No, Sigma X is not a Goldman Sachs fraternity. It’s the electronic trading platform the bank may be about to shutter (paywall), the Wall Street Journal reported yesterday. (People familiar with Goldman’s thinking tell Quartz that the firm hasn’t made any decision on the platform.)
Goldman uses Sigma X to help companies and hedge-fund clients sell big blocks of shares. Closing it wouldn’t be all that surprising, given recent events in the marketplace:
- Regulators including the Department of Justice have intensified their scrutiny of electronic trading and high-frequency traders in particular.
- After penning his latest novel Flash Boys, Michael Lewis created a relative storm of controversy on the Street by proclaiming the the markets “rigged.”
- Goldman president and COO Gary Cohn wrote an article in the Wall Street Journal backing curbs on HFTs, and the firm issued a memo supporting a Sigma X rival, IEX Group, featured in the aforementioned Flash Boys.
- Reports emerged that Goldman is in talks to sell its equity market-making unit, formerly known as Spear, Leeds & Kellogg, to a Dutch firm.
So here’s the short history of Goldman’s dalliance with Sigma X.
It launched the platform in 2006 with the idea of creating its own alternative trading system that could discreetly match buyers and sellers of big blocks of securities without widely publishing the bid and ask (i.e., the prices at which investors are willing to buy or sell a security). Such platforms are known as dark pools, because the orders are hidden from public view until they’ve been completed. They tend to exist outside traditional exchanges like the NYSE Euronext, though many of these exchanges now offer their own hidden buyer/seller matching business.
The merit of dark pools is that they allow a large company to place a massive order for shares without the rest of the market learning about its trading plans. Discretion is key because other traders, particularly HFTs, with knowledge of big orders can drive the price up or down before the original order can be completed. The downside of dark pools, critics argue (pdf), is that their secretiveness prevents the natural forces of supply and demand from determining the price of securities, as you would in a public forum.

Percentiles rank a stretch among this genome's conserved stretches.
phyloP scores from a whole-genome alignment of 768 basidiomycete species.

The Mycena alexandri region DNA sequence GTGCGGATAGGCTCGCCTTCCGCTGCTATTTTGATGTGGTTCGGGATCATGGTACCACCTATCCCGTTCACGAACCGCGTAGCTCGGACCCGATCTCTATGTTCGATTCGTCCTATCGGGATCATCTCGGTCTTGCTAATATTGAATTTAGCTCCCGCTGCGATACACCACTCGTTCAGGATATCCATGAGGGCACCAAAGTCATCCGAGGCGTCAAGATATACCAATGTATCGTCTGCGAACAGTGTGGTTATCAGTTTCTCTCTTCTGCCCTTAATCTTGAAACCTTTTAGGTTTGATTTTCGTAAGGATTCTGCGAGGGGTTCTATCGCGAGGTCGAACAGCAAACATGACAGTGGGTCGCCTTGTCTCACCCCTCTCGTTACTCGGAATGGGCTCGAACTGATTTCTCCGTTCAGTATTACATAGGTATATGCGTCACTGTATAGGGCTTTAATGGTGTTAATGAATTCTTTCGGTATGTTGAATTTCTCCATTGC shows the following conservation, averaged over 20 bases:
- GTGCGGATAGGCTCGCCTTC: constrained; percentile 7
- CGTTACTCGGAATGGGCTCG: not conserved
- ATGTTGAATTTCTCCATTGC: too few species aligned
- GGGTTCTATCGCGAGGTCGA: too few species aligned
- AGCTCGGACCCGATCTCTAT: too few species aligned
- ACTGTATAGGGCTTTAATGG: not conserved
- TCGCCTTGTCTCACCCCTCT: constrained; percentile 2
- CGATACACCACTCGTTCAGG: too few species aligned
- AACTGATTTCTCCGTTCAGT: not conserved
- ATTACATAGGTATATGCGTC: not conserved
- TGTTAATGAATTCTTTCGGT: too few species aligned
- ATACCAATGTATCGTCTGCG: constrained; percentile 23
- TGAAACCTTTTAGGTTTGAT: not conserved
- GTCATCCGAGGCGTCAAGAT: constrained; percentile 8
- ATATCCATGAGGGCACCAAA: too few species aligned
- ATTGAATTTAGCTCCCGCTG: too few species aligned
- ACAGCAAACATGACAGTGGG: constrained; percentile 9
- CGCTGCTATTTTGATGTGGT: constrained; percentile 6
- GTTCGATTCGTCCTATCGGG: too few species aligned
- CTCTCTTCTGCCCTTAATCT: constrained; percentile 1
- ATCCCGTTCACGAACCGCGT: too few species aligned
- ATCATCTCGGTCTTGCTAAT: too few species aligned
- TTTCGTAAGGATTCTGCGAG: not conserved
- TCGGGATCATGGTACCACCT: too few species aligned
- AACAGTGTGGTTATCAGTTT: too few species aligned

Goldman launched Sigma X at a time when traditional exchanges like the NYSE dominated equity trading and there were few banks with their own dark pools. In 2009, the ranks of bank-run dark pools began to swell. Goldman launched two more of its own, in Hong Kong in 2009 and in Australia in 2012.
The dark pools’ share of the total trading volume on equity markets doubled from 6.5% in 2008 to about 12% by 2011 (see chart below). It’s now heading lower, and is likely to keep falling as firms like Goldman weigh the merits of keeping the businesses. Not only have regulators been sniffing around dark pools and electronic trading more intensely since the May 6, 2010 “flash crash,” but dark pools have become less profitable as more players have entered the mix and profits from overall equity trading have been declining.
Clues that Goldman might shrink its own dark pool operations came as recently as 2012, when it shuttered the Canadian arm of Sigma X less than a year after opening it. Incidentally, all the new competitors aiming to broker big trades for hedge funds and companies has made it less costly for big investors, who have multiple options from which to choose, and consequently the revenues from equity trading also have declined. That fact may also be one reason Goldman is mulling exiting the business, although insiders say it’s performing well. The bank declined to comment on its plans.